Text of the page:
Just a thought… Birthdays are good for you. Statistics show that the people who have the most live the longest. [Larry Lorenzoni]
First of all, I want you to join me in wishing Olivia Newton-John a happy 70th birthday. As you probably read recently, she’s fighting a new battle with cancer. If anyone can win, it’s Olivia. Please send love. I’ve always remembered her birthday because I happen to share it. Oh, and statistically? This is the most common birthdate on the planet. I’m afraid my parents were just a bit predictable….
Here’s a favourite picture from last year when I had a chance to meet Olivia, along with my friend Amy Sky and Beth Nielsen-Chapman in Tacoma, WA. They have compiled an album of songs about death, strength, coping, recovery and hope called Liv On and the opening track, “My Heart Goes Out to You,” was inspired by Lauren’s passing. So it was a special meeting. Again, my best wishes to Olivia – such a special lady on her 70th birthday. Lots of Love, Liv. xox
Another amazing woman who is truly one of a kind turns 81 years old in December, and there’s a documentary about her that I am so looking forward to seeing. What I love most about her is her take on life and that’s what we get to experience in Jane Fonda: In Five Acts, which just became available this past Monday on HBO. You can click on the photo below to watch the trailer.
Jane Fonda appeared recently on The View and I had to stop the PVR and write down her words. Since I happen to be marking another trip around the sun today, the issue of aging has been a little more top of mind than usual. (My stance is to do it as gracefully as I can, get help when and where possible and to live my remaining years – hopefully plenty of ’em, as I’m just 56 – in a way that would both honour Lauren and maybe delight/bug the hell out of Rob.)
There are people who still just despise Jane Fonda and she is most apologetic for some of the misguided things she has said and done. About others, she is still proud and I respect her for her convictions. So she was asked about the documentary and what she hopes people will come away with, what realizations they’ll have. Here’s her response and I just LOVE it:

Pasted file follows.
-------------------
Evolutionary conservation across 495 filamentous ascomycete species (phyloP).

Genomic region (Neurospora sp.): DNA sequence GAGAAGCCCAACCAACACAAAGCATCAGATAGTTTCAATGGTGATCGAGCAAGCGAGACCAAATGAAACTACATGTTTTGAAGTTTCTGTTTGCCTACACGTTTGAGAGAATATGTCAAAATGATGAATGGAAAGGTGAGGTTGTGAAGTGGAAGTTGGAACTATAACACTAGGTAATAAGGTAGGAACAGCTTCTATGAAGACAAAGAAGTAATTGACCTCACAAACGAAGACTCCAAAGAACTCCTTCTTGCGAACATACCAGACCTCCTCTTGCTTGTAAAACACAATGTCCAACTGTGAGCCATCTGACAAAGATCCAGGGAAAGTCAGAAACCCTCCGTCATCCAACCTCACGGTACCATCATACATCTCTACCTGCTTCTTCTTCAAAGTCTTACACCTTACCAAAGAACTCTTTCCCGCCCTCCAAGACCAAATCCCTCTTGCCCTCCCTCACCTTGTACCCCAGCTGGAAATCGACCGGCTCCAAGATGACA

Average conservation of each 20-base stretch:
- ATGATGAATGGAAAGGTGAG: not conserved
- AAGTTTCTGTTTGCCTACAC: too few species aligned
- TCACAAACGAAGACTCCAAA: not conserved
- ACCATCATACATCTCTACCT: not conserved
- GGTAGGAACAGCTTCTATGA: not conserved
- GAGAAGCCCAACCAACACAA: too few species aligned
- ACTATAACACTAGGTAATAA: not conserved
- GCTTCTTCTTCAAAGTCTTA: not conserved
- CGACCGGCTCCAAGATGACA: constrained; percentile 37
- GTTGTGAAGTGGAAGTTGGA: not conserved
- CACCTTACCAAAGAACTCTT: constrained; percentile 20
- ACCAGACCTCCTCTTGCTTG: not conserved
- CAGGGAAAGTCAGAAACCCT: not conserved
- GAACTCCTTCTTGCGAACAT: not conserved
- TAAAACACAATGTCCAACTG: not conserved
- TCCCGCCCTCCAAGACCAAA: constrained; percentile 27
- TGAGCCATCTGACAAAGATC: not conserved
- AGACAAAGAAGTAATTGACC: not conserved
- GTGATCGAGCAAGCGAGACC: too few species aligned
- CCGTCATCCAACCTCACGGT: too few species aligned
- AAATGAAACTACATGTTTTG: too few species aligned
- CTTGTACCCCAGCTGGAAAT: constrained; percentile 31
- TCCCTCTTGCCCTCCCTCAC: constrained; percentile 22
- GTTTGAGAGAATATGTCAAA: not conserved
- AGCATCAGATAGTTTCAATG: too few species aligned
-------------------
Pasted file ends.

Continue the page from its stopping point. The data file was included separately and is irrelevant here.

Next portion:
I don’t care what they understand about me. What I hope they take away from the movie is, it’s never too late to become who you were meant to be. Live an examined life. Keep saying, Can I get better? Can I learn more? Can I grow? Is this a situation that can move me forward? If not? Leave. Keep moving. I know it’s not always easy – ’cause I’m white and I’m privileged and it’s easy for me to say – but I wish that I had seen a movie like this when I was younger, ’cause I maybe wouldn’t have made the mistakes I made.
That’s another thing: own it. Take responsibility for your mistakes. Learn from them or you can’t grow.
Jane went on to add that late blooming is advantageous, in that we live so long (her awakening seems to have come in her 70s when she says she realized she didn’t have to make her life all about pleasing men and meeting their expectations).
I just loved the message behind what she had to say. “It’s never too late to become who you’re meant to be.” What a wonderful way of looking at things! I took it to heart because, like so many, I’m in the process of a rebirth. Things I never thought possible (for reasons I cannot have imagined) are on the precipice of becoming reality. Doors that I did not even know were there are beginning to open.
And it’s a wonderful thing. I will not grouse or complain – not often, anyway – about aging. Every cellulite bump, every sag, every unwanted hair (even the invisible one from your chin that threatens to catch in your airplane seatbelt) has been accompanied by a lesson or a little bit of wisdom.
At least, that’s what I hope. Have a lovely day and I’ll be back with you tomorrow.